Finding the Courage to Do the Things I Need to Do
More than a few times I have had that awful pit in my stomach in anticipation of what I was about to do…make that request, ask for something to be changed, say no…all to keep things safe.  I am not generally a shy person, but food allergies have given me tremendous courage to use my voice and say what I need to say.  With a shaky voice and sweaty hands, I have done it! I have had the hard conversations, made the difficult requests and I have done it because there is no other option- her safety is the most important thing.  I am grateful for the courage I have mustered to do the things I need to do.



Will I say that I am grateful for food allergies?  Never. But what I can say is that I am grateful for some of the dimensions food allergies have added to our lives.  What are your food allergy silver linings?



_________________________________________________________

Need help living your best life with food allergies?  I can help you Thrive On! 
Learn more about me and my company, Thrive On Consulting, which provides food allergy coaching and training.  You can also follow me on Facebook for tips to Thrive On with food allergies.

Tuesday, February 19, 2019

First Communion with Food Allergies: How to Keep it Safe



We are gearing up for First Communion again at our house.  This year our youngest will be celebrating the sacrament, and two years ago our food allergic daughter made her First Communion.  It is an exciting time, but food allergies add another layer of planning and preparation to ensure one of the holiest days for your child is also a safe one.

If your little one will be making First Communion this year, now is the time to start planning to make the day about the sacrament and not a reaction.

I have said it before, and I will say it again, but most things work out just fine with advanced planning and prep.  Waiting until the last minute to raise concerns or make special requests can add to the stress of managing a food allergy- First Communion is no different.  Here are the things we did- hopefully with advance conversions and thoughtful requests your First Communion will go as smoothly as possible.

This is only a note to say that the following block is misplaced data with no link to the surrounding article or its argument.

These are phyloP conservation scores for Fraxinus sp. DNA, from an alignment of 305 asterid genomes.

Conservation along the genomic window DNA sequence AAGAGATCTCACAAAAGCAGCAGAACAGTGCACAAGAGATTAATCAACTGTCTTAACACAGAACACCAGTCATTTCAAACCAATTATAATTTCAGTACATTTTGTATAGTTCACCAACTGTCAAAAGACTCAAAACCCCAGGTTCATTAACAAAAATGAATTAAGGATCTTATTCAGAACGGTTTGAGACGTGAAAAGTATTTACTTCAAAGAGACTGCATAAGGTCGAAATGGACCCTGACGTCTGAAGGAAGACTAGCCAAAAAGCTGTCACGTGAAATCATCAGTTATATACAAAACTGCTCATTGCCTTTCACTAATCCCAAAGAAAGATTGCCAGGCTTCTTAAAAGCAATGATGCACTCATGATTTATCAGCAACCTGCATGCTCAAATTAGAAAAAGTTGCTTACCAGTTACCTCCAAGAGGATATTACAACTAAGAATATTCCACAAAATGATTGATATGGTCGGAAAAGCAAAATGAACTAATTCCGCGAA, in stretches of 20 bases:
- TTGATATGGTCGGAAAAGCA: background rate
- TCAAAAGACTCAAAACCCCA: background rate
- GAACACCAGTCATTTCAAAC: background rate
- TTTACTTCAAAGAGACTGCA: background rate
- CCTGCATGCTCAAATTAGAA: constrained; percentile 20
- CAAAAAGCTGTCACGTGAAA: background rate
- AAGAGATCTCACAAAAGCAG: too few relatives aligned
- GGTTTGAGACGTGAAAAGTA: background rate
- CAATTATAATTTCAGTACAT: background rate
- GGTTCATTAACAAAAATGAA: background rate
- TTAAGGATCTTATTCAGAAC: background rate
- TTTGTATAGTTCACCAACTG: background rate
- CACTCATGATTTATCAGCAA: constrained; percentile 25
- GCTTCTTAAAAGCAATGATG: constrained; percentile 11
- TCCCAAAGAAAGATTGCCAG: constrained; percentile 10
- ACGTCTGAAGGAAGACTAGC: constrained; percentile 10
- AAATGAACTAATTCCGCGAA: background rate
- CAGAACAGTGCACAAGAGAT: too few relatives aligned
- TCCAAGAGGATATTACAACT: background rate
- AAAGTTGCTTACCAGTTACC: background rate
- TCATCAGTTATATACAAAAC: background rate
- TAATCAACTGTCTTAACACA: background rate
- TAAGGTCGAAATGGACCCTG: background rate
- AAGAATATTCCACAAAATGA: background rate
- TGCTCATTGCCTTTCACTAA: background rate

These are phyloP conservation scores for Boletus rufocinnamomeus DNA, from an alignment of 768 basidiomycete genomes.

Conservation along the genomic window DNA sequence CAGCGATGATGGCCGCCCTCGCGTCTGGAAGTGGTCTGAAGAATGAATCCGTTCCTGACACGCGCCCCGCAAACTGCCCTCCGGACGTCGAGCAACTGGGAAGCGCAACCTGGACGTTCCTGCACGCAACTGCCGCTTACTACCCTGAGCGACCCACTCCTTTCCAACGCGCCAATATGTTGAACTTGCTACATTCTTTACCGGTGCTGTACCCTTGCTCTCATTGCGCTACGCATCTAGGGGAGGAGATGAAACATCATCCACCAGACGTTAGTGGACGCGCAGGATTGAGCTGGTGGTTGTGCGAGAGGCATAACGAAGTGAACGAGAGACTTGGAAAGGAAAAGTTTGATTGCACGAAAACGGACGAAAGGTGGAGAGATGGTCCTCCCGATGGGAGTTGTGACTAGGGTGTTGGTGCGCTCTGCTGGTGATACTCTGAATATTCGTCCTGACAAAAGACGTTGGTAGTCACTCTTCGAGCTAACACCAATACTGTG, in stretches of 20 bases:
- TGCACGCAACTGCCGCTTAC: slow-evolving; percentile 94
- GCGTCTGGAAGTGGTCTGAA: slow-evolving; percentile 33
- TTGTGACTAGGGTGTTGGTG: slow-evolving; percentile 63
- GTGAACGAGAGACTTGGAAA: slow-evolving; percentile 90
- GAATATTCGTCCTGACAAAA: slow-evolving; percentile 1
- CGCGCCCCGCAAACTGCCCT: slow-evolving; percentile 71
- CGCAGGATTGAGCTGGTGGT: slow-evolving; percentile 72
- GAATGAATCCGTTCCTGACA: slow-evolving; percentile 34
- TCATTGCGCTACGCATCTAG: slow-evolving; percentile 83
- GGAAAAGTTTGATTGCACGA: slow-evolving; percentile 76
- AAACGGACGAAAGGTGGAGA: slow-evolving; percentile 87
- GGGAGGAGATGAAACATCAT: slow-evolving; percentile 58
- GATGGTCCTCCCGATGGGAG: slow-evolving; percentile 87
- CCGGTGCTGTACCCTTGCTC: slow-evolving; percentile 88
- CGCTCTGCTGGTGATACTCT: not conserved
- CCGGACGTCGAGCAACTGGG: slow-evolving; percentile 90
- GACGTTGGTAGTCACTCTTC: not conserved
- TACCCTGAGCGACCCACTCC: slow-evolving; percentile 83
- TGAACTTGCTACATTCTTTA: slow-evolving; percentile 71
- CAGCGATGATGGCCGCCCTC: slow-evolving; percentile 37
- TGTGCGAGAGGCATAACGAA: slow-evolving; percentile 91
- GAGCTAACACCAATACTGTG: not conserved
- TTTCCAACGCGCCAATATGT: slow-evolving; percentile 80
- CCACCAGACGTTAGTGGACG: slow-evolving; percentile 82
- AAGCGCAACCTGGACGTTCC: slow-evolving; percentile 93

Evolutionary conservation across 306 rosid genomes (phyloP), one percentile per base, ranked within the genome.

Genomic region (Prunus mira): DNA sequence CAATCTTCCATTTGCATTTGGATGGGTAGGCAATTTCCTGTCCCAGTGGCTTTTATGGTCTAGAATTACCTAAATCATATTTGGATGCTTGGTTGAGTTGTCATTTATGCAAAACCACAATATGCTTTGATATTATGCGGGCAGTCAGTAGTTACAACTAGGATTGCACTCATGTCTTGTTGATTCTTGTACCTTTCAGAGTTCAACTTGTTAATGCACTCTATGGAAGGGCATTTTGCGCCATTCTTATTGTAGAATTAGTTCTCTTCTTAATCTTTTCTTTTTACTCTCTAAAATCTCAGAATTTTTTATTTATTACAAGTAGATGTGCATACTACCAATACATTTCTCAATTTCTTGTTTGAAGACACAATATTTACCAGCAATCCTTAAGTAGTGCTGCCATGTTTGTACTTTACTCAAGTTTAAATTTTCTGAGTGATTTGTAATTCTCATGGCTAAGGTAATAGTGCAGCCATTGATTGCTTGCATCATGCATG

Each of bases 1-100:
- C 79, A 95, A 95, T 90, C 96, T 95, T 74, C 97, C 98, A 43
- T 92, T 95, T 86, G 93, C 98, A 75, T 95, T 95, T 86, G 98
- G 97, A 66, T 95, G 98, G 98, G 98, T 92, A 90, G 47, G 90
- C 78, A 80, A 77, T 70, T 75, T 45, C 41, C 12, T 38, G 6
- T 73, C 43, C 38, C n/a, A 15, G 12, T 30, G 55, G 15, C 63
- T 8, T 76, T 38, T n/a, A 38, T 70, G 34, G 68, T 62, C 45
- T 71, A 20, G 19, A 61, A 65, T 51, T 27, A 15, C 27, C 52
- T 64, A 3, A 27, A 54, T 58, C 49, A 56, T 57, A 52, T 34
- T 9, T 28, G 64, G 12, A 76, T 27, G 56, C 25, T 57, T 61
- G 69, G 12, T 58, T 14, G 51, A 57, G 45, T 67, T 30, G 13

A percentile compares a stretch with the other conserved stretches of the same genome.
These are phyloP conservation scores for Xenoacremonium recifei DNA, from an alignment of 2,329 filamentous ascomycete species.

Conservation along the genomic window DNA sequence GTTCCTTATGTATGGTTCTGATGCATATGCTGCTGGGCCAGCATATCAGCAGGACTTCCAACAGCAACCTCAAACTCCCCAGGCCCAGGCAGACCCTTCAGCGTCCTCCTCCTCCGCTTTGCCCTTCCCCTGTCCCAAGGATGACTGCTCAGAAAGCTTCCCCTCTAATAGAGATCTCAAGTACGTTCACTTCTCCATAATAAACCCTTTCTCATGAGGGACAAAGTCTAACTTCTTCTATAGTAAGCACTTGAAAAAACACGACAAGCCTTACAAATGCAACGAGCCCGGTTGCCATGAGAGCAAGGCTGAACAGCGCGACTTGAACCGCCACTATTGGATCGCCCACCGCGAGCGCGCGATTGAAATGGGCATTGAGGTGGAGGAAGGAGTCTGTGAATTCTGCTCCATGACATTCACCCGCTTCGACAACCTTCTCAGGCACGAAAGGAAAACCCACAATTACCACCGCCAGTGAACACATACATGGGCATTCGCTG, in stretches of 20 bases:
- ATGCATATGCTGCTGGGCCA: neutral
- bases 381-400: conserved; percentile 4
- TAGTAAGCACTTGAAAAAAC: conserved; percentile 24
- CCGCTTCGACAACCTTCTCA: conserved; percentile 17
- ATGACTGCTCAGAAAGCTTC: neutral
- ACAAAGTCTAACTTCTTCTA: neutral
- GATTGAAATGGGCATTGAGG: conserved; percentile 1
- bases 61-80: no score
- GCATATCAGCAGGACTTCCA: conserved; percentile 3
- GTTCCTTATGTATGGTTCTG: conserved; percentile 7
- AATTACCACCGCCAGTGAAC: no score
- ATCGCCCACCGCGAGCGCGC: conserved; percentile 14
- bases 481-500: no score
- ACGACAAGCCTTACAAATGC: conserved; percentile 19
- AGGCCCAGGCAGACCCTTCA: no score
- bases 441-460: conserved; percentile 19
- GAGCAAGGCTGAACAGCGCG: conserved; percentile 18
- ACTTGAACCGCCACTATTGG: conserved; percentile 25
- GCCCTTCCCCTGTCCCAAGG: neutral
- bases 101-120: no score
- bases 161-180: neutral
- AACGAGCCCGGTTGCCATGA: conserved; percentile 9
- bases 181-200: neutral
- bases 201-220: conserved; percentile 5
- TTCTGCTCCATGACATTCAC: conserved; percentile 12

Start the Conversation With Your Church Now
Most churches have someone assigned to manage all the arrangements for First Communion for the parish.  If you do not know that person, reach out now and introduce yourself.  Explain your child’s food allergies and express the desire to partner with them to make the day safe.  Reaching out now, a few months before the event, will give everyone a chance to prepare accordingly and not lead to the stress of last minute requests that fly in the face of all of the planning that has already been done by the church.



Develop a Plan
Work with your church to develop your stay safe plan.  First, determine if they have had to manage food allergies in the past for the sacrament, and if so, how has it been handled.  There may be lessons learned from those who have gone before you or practices that are already in place.

As we developed the stay safe plan for my daughter, it included calling the providers of the Host and the Wine to check ingredients and processing.  The church provided me with the contact information and I made the calls and did the research.  Once I had the information, I met with our church and we mapped out a plan- well in advance of the First Communion mass.

Day of Logistics
Often, there are special seating assignments for the First Communion mass.  We worked with our church to ensure that my daughter was the first to receive communion.  While we had determined through our earlier research that the Host was safe for her, I had major concerns about her drinking from the Chalice after others....what if someone had had peanut butter for breakfast- would that be enough to trigger a reaction?

By talking about our concerns early it was easy to arrange the seating chart so that my daughter would be the first to drink from the Chalice in her aisle.

We also made sure that the Eucharistic minister in her aisle was aware of her allergens and was sure to wash hands before the mass.



Pre-Events
Many churches have special retreats or events leading up to the big day.  Be sure to also talk through these events with your First Communion coordinator to understand what, if any food, will be at these events and how to keep it safe.